It is necessary to “radically challenge the entire concept of an identity based upon sexual orientation,”[1] wrote Elizabeth Ashburn in her 1996 publication on lesbian art. Twenty years on, American feminist and queer art theorist Amelia Jones finds it necessary to echo Ashburn in her 2012 book Seeing Differently reminding us to “think beyond […] the grain of binary models of identity in favour of multiple, intersectional, and relational processes of identification.”[2] Sexuality must converge with issues of race, gender, geographical and socio-political location, class, religion, age, etc. to reveal the immense complexity and diversity of subjectivities. Jones likens this intersectional approach to anamorphic viewing which distorts the one-point perspective to reveal a new, previously neglected viewing angle.[3] The result of this perspectival distortion is de-objectification, de-fetishisation, and abandonment “of oppositional othering.”[4] Continue reading

Impermanence

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In the sixteenth and seventeenth century, symbols of vanitas and momentum mori signified fragility of life and earthly pleasures. Opulent items such as exotic food, imported wine, and luscious flowers were painted as reminders of inevitable decay and brevity of material possessions. In the twenty-first century, the idea of impermanence is explored in significantly different forms and mediums. The core message, however, remains (more-less) the same.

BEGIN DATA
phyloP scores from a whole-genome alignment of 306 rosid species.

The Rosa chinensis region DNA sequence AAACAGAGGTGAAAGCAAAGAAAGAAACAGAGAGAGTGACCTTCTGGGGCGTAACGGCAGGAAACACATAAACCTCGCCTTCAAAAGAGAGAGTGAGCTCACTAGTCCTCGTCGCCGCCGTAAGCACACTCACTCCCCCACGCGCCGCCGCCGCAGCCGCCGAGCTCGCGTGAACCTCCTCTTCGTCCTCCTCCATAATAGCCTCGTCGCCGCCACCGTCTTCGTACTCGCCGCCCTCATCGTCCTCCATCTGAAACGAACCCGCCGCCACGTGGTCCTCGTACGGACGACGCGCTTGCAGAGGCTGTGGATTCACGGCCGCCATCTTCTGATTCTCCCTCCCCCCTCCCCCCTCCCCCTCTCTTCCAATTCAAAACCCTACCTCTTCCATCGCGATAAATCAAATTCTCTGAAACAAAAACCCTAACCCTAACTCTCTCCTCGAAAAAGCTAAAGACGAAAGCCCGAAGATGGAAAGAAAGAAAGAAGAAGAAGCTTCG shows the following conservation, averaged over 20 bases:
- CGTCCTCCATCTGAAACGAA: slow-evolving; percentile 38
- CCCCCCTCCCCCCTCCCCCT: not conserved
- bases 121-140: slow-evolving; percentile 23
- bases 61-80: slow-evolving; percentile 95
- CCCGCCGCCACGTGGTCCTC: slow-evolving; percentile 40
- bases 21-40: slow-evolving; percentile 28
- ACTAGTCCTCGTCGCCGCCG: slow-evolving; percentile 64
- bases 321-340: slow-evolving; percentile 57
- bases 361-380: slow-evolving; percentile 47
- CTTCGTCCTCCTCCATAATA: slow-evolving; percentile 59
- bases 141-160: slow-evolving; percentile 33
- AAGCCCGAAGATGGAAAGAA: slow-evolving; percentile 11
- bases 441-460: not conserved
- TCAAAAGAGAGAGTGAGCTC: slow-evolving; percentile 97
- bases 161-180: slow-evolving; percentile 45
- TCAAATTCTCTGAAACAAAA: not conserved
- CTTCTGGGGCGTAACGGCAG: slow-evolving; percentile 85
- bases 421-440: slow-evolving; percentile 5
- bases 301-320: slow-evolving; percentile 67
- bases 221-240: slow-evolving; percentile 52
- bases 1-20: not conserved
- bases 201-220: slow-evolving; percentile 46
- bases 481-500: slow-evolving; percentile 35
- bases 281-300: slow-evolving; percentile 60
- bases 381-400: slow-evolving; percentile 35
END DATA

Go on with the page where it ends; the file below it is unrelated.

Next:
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HEX: A triumphant return to joy, passion, and exuberance

20140508-GL-hex-0525 HEX by James Welsby Photo Gregory Lorenzutti

Recently I spoke to Australian contemporary dancer and choreographer JAMES WELSBY whose work HEX explores the legacy and impact of the 80s AIDS crisis through the lens of the generation that was born in its wake. Combining contemporary dance with queer club performance, HEX provides an experience of both celebration and reflection; it is a tribute to those who have been lost, but also a celebration of the community they shaped, and which continues to grow.  Continue reading

Queering the Language with Astrid Lorange

Nick Cave's personal dictionary

ASTRID LORANGE is Sydney based poet, performer, researcher and academic whose recently publish book ‘How Reading is Written’ explores the legacy of Gertrude Stein and challenges the settled conventions of language. Astrid believes that language – both in writing and reading – should be open for experimentation; always kept fresh and innovative. Language, in other words, should be a constant discovery. On Friday 27 February, I interviewed Astrid on Eastside Radio 89.7FM.  Continue reading